The Virginia, Maryland & Delaware Association of Electric Cooperatives has urged Congress to oppose dramatic increases in postal rates, warning that they could have an adverse effect on electric cooperatives and the members they serve.

In a letter to members of the Virginia and Maryland congressional delegations, VMDAEC President and CEO Richard G. Johnstone Jr. said planned increases of 6% to 8.5% represent a substantial burden in the wake of the COVID-19 pandemic and subsequent economic crisis.

The U.S. Postal Service Board of Governors is scheduled to decide on the increases later this month. The new rates would take effect this summer and are in addition to a 1.5% increase that took effect on Jan. 24.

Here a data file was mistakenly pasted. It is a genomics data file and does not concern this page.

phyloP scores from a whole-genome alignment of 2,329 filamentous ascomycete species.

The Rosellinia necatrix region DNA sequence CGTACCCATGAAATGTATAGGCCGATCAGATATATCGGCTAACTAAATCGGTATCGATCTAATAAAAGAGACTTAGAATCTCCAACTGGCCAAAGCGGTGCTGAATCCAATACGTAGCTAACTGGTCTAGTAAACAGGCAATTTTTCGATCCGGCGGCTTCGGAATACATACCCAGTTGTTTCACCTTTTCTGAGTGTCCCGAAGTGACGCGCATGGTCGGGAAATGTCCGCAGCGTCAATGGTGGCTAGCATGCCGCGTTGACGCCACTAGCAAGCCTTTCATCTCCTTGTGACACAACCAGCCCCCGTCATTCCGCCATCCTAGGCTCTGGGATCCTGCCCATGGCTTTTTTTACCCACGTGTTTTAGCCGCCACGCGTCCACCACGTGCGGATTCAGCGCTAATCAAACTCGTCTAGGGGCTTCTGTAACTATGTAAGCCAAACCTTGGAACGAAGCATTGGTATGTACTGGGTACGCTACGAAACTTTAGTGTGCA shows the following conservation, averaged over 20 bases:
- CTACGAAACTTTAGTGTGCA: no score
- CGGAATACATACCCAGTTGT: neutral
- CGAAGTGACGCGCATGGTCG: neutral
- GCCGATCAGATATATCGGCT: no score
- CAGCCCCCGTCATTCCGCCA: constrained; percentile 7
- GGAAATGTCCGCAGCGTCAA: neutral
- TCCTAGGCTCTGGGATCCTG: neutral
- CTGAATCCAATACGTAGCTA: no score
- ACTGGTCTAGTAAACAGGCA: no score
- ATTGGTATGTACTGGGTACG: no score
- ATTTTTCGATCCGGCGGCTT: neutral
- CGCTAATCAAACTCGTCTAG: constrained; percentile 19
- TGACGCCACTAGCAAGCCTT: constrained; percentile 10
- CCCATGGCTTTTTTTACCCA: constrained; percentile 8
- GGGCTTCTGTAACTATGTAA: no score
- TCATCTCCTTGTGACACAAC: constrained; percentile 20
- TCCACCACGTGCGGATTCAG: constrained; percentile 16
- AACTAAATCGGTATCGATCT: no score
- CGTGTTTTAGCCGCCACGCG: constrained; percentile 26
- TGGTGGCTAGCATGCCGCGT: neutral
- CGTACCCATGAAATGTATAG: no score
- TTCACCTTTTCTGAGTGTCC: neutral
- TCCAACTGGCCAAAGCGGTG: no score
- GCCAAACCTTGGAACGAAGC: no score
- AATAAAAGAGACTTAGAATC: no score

“Electric cooperatives are not-for-profit electric utility providers and are owned by our members. As such, we have a financial responsibility to be good stewards of our budgets and are very sensitive to cost increases that could have negative impacts on our members,” Johnstone said. “The proposed increases to USPS rates will place a tremendous burden on electric cooperatives and the members we serve.”

The effects would be felt across all classes of mail, including billings and Cooperative Living magazine, which has a Virginia circulation of 510,000.

“Given the digital divide that leaves much of cooperative service territory unconnected to broadband internet service, many of our communications with members happen via USPS mail,” Johnstone noted. The association asked members of Congress to limit postal rate increases to the rate of inflation.

A copy of the letter can be found here.